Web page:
jan_can_too (jan_can_too) wrote,

Bookstores are dangerous places

I spent a long time in the bookstore yesterday, most of it writing in the café, but I did browse before I left. The only thing I have to say in my defense was that everything was on sale.

Syd had told me about Brontorina, but the book in person is even better than he described. What is not to like about a dinosaur who dreams of ballet? The story is all about inclusion. There are characters who are naysayers, but a wonderful ballet teacher understands that Brontorina’s need to dance is as imperative as anyone else’s. She changes her thinking and good things happen, not just for Brontorina, but for other underserved ballet communities, like cows.

I was sucked into Humpty Dumpty Climbs Again by the illustration on the cover, featuring Humpty climbing up the side of the book in his tighty-whiteys. I bought it because it is slyly funny (one of the king’s horses realizes they should, you know, call a doctor for Humpty) and because the story is about overcoming fear. Humpty, understandably nervous after falling to pieces, stops climbing and ends up sitting on the couch in his underwear watching television all day. He is eventually shaken out of his funk by an emergency, among other things, and climbs again to save the day. Of course he learns from the experience; one of his lessons is not to climb without pants.

A Very Big Bunny had to come home with me because the big bunny in question is named Amelia and Syd has an amazing and very tall friend named Amelia, although the real Amelia bursts with confidence and doesn’t seem to struggle in the least with making friends. Anyway, the bunny Amelia has trouble with the other bunnies at school. Amelia is too big. She is excluded from the reindeer games, so to speak. Then a very tiny bunny comes to school and eventually things change. I love solutions that involve tiaras.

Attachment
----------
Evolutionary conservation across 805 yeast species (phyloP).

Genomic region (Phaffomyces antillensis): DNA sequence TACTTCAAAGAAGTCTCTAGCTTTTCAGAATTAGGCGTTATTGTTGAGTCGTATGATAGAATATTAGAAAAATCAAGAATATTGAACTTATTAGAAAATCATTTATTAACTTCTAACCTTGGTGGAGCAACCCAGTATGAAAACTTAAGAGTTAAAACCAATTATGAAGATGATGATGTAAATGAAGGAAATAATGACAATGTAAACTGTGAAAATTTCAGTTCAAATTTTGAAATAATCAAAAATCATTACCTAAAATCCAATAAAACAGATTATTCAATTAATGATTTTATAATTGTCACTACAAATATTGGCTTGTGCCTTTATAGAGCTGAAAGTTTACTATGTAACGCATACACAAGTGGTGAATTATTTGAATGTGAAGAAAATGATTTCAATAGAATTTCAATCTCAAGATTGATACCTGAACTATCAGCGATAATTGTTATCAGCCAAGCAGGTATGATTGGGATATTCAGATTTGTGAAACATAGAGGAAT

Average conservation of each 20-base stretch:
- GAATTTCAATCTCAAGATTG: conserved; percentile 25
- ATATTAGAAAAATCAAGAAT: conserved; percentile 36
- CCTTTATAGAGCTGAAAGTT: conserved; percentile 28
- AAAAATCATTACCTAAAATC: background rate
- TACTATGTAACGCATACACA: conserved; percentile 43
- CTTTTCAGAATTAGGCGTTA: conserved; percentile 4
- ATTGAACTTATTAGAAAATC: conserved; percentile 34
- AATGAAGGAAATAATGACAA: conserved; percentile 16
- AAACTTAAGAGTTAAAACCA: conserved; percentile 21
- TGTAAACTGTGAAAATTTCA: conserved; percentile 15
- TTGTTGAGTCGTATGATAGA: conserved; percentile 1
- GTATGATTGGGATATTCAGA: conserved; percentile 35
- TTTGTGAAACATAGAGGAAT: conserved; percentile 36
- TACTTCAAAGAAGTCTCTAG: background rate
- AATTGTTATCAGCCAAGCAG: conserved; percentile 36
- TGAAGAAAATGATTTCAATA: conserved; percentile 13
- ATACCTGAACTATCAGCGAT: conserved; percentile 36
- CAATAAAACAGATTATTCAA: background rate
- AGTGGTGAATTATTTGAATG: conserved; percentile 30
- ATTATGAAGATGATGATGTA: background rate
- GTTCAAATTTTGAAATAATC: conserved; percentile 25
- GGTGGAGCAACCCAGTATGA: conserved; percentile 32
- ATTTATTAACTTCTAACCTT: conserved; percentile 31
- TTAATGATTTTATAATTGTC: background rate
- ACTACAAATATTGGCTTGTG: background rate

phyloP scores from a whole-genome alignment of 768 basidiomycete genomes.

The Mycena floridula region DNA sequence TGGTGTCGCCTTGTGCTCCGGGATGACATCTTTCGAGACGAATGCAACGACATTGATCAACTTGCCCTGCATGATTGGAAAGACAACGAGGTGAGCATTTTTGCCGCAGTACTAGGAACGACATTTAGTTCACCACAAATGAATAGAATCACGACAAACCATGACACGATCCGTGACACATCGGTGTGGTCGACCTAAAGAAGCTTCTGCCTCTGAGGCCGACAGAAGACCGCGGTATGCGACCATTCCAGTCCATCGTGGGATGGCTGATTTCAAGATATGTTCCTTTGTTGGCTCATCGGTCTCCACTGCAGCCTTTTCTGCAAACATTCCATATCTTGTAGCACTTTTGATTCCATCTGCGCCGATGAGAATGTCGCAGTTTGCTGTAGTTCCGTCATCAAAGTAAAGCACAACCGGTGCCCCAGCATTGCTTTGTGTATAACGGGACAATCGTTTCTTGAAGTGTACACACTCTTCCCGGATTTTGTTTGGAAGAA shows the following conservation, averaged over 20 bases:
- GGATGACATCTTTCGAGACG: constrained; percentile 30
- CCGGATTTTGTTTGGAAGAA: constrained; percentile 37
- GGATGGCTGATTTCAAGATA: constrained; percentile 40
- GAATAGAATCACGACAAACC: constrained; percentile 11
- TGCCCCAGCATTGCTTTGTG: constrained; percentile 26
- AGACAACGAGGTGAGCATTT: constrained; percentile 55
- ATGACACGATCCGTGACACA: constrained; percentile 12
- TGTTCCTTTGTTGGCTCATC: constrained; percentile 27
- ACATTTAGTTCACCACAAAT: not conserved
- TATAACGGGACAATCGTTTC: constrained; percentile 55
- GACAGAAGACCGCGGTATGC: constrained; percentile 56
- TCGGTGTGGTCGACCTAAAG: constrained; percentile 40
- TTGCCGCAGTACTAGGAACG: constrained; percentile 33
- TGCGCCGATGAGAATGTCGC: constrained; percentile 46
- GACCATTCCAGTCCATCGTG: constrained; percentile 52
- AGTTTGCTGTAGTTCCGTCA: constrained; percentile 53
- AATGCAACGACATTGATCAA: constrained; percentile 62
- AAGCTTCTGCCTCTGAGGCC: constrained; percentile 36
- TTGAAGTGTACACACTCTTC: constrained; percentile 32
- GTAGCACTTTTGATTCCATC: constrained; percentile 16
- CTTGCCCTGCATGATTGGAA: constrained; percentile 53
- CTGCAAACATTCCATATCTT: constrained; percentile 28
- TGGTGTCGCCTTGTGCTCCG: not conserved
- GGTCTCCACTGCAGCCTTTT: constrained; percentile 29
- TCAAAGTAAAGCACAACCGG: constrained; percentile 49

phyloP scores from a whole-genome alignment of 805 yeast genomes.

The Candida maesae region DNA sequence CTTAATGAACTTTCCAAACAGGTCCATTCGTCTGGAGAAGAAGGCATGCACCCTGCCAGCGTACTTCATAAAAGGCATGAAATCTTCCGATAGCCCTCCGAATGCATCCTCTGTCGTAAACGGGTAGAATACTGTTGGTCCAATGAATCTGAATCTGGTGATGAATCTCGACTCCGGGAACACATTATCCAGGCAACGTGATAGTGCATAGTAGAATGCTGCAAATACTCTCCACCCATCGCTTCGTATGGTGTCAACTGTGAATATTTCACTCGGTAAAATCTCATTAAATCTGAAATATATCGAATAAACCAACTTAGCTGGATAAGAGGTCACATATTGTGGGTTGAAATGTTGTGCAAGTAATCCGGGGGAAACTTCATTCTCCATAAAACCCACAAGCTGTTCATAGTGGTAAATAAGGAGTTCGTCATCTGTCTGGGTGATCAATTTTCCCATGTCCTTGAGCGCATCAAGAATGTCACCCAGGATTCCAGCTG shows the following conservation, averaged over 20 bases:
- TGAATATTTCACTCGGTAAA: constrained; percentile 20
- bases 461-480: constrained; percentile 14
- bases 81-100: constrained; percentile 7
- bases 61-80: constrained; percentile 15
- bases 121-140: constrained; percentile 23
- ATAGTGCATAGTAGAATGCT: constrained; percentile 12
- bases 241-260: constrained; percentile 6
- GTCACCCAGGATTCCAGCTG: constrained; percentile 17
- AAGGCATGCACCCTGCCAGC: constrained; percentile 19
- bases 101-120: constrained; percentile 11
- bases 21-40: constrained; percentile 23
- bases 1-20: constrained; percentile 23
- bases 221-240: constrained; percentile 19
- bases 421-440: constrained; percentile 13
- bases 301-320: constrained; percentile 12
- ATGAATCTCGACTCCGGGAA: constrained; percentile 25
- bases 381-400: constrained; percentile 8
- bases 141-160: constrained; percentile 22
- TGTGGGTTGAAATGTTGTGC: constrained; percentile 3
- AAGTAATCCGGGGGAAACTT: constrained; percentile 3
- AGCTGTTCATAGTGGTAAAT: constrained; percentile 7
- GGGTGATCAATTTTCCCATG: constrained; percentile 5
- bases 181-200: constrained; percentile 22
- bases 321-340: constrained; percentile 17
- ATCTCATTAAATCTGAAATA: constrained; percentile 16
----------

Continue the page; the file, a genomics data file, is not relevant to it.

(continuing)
The Great Nursery Rhyme Disaster has terrific pictures. The story is silly—Miss Muffet gets bored in her own rhyme and tries out a bunch of others with unfortunate results. The end is not happy; the book is kind of a No Exit. But then, nursery rhymes are not particularly nurturing anyway.

Ever since Syd has been able to express an opinion, he has loved rabbits, so I love them, too. The bunny on the cover of Little Rabbit and the Night Mare is super cute, as are all the fanciful pictures that accompany the story. Little Rabbit is freaked out by a school report. He is plagued by the Night Mare and none of his efforts to get rid of it work. Eventually, by doing his report on the Night Mare, he overcomes the problem. (I am considering doing my next report on the Night Mare myself. Only problem is that I no longer do reports. Sigh.) It is a sweet book written and illustrated by sisters.

Picture books are good for the soul.

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